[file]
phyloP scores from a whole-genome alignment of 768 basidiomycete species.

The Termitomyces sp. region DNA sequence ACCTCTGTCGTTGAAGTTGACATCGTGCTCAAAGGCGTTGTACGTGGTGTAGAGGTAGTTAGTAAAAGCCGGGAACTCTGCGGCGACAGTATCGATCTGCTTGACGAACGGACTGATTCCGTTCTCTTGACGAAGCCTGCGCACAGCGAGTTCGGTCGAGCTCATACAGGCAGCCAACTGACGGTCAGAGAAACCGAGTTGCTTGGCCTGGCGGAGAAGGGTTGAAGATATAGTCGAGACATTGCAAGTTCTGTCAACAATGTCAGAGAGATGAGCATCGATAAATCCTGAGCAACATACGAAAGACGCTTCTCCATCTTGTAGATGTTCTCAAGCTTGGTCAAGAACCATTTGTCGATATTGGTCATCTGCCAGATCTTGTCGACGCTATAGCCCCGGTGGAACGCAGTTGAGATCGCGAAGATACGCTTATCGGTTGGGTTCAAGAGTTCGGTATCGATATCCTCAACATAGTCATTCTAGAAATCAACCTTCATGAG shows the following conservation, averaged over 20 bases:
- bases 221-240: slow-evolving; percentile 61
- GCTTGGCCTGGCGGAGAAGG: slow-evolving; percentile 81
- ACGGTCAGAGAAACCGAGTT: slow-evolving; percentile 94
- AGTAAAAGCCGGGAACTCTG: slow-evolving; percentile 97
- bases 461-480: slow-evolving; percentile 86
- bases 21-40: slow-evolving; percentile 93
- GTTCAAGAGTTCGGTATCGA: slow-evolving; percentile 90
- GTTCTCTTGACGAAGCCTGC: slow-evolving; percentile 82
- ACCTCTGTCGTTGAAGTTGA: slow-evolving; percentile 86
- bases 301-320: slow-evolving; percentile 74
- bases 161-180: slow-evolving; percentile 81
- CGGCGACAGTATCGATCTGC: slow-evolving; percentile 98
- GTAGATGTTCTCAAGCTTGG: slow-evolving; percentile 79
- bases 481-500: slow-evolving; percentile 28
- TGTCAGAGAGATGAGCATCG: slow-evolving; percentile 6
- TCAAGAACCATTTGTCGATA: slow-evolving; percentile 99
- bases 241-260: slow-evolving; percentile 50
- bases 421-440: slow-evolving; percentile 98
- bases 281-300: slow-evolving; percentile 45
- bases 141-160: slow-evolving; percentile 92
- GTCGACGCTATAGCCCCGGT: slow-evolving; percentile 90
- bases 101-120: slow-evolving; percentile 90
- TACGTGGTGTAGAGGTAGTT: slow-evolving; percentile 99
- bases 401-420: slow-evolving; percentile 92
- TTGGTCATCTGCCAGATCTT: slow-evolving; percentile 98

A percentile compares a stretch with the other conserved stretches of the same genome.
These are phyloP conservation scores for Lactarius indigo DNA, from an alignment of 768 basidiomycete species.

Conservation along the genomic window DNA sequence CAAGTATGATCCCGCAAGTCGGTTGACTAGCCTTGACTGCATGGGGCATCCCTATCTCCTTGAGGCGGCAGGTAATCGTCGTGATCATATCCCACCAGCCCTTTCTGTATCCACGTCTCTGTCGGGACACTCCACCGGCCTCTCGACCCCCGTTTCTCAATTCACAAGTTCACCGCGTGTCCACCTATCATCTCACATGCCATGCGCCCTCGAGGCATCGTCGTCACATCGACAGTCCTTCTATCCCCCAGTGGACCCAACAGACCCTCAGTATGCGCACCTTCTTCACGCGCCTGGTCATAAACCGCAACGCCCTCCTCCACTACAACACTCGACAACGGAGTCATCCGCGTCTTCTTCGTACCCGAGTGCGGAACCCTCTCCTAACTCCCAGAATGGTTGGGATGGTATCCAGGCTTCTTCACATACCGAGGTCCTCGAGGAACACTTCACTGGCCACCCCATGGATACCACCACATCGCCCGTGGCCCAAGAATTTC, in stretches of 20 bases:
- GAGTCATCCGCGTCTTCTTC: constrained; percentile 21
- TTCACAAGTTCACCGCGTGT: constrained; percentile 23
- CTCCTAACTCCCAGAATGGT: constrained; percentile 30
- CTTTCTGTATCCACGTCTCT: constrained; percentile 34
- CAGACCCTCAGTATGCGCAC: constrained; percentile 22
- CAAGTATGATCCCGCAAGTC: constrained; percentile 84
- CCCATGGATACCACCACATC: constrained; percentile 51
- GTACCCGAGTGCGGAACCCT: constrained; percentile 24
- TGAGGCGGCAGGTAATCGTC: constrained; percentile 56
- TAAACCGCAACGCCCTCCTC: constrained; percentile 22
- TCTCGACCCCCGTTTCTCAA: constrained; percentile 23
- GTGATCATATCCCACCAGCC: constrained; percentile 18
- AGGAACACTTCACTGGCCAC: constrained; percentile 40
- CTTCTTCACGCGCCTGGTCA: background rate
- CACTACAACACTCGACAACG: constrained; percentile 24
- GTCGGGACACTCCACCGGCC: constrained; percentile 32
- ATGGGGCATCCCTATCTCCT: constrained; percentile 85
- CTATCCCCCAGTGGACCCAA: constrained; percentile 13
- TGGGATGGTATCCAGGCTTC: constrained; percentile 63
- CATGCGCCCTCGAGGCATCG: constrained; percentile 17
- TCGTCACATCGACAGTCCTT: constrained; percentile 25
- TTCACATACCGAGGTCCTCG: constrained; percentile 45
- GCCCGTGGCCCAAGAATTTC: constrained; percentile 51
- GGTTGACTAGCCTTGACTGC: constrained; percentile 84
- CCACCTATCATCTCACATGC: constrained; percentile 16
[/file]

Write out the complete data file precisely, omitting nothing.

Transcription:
phyloP scores from a whole-genome alignment of 768 basidiomycete species.

The Termitomyces sp. region DNA sequence ACCTCTGTCGTTGAAGTTGACATCGTGCTCAAAGGCGTTGTACGTGGTGTAGAGGTAGTTAGTAAAAGCCGGGAACTCTGCGGCGACAGTATCGATCTGCTTGACGAACGGACTGATTCCGTTCTCTTGACGAAGCCTGCGCACAGCGAGTTCGGTCGAGCTCATACAGGCAGCCAACTGACGGTCAGAGAAACCGAGTTGCTTGGCCTGGCGGAGAAGGGTTGAAGATATAGTCGAGACATTGCAAGTTCTGTCAACAATGTCAGAGAGATGAGCATCGATAAATCCTGAGCAACATACGAAAGACGCTTCTCCATCTTGTAGATGTTCTCAAGCTTGGTCAAGAACCATTTGTCGATATTGGTCATCTGCCAGATCTTGTCGACGCTATAGCCCCGGTGGAACGCAGTTGAGATCGCGAAGATACGCTTATCGGTTGGGTTCAAGAGTTCGGTATCGATATCCTCAACATAGTCATTCTAGAAATCAACCTTCATGAG shows the following conservation, averaged over 20 bases:
- bases 221-240: slow-evolving; percentile 61
- GCTTGGCCTGGCGGAGAAGG: slow-evolving; percentile 81
- ACGGTCAGAGAAACCGAGTT: slow-evolving; percentile 94
- AGTAAAAGCCGGGAACTCTG: slow-evolving; percentile 97
- bases 461-480: slow-evolving; percentile 86
- bases 21-40: slow-evolving; percentile 93
- GTTCAAGAGTTCGGTATCGA: slow-evolving; percentile 90
- GTTCTCTTGACGAAGCCTGC: slow-evolving; percentile 82
- ACCTCTGTCGTTGAAGTTGA: slow-evolving; percentile 86
- bases 301-320: slow-evolving; percentile 74
- bases 161-180: slow-evolving; percentile 81
- CGGCGACAGTATCGATCTGC: slow-evolving; percentile 98
- GTAGATGTTCTCAAGCTTGG: slow-evolving; percentile 79
- bases 481-500: slow-evolving; percentile 28
- TGTCAGAGAGATGAGCATCG: slow-evolving; percentile 6
- TCAAGAACCATTTGTCGATA: slow-evolving; percentile 99
- bases 241-260: slow-evolving; percentile 50
- bases 421-440: slow-evolving; percentile 98
- bases 281-300: slow-evolving; percentile 45
- bases 141-160: slow-evolving; percentile 92
- GTCGACGCTATAGCCCCGGT: slow-evolving; percentile 90
- bases 101-120: slow-evolving; percentile 90
- TACGTGGTGTAGAGGTAGTT: slow-evolving; percentile 99
- bases 401-420: slow-evolving; percentile 92
- TTGGTCATCTGCCAGATCTT: slow-evolving; percentile 98

A percentile compares a stretch with the other conserved stretches of the same genome.
These are phyloP conservation scores for Lactarius indigo DNA, from an alignment of 768 basidiomycete species.

Conservation along the genomic window DNA sequence CAAGTATGATCCCGCAAGTCGGTTGACTAGCCTTGACTGCATGGGGCATCCCTATCTCCTTGAGGCGGCAGGTAATCGTCGTGATCATATCCCACCAGCCCTTTCTGTATCCACGTCTCTGTCGGGACACTCCACCGGCCTCTCGACCCCCGTTTCTCAATTCACAAGTTCACCGCGTGTCCACCTATCATCTCACATGCCATGCGCCCTCGAGGCATCGTCGTCACATCGACAGTCCTTCTATCCCCCAGTGGACCCAACAGACCCTCAGTATGCGCACCTTCTTCACGCGCCTGGTCATAAACCGCAACGCCCTCCTCCACTACAACACTCGACAACGGAGTCATCCGCGTCTTCTTCGTACCCGAGTGCGGAACCCTCTCCTAACTCCCAGAATGGTTGGGATGGTATCCAGGCTTCTTCACATACCGAGGTCCTCGAGGAACACTTCACTGGCCACCCCATGGATACCACCACATCGCCCGTGGCCCAAGAATTTC, in stretches of 20 bases:
- GAGTCATCCGCGTCTTCTTC: constrained; percentile 21
- TTCACAAGTTCACCGCGTGT: constrained; percentile 23
- CTCCTAACTCCCAGAATGGT: constrained; percentile 30
- CTTTCTGTATCCACGTCTCT: constrained; percentile 34
- CAGACCCTCAGTATGCGCAC: constrained; percentile 22
- CAAGTATGATCCCGCAAGTC: constrained; percentile 84
- CCCATGGATACCACCACATC: constrained; percentile 51
- GTACCCGAGTGCGGAACCCT: constrained; percentile 24
- TGAGGCGGCAGGTAATCGTC: constrained; percentile 56
- TAAACCGCAACGCCCTCCTC: constrained; percentile 22
- TCTCGACCCCCGTTTCTCAA: constrained; percentile 23
- GTGATCATATCCCACCAGCC: constrained; percentile 18
- AGGAACACTTCACTGGCCAC: constrained; percentile 40
- CTTCTTCACGCGCCTGGTCA: background rate
- CACTACAACACTCGACAACG: constrained; percentile 24
- GTCGGGACACTCCACCGGCC: constrained; percentile 32
- ATGGGGCATCCCTATCTCCT: constrained; percentile 85
- CTATCCCCCAGTGGACCCAA: constrained; percentile 13
- TGGGATGGTATCCAGGCTTC: constrained; percentile 63
- CATGCGCCCTCGAGGCATCG: constrained; percentile 17
- TCGTCACATCGACAGTCCTT: constrained; percentile 25
- TTCACATACCGAGGTCCTCG: constrained; percentile 45
- GCCCGTGGCCCAAGAATTTC: constrained; percentile 51
- GGTTGACTAGCCTTGACTGC: constrained; percentile 84
- CCACCTATCATCTCACATGC: constrained; percentile 16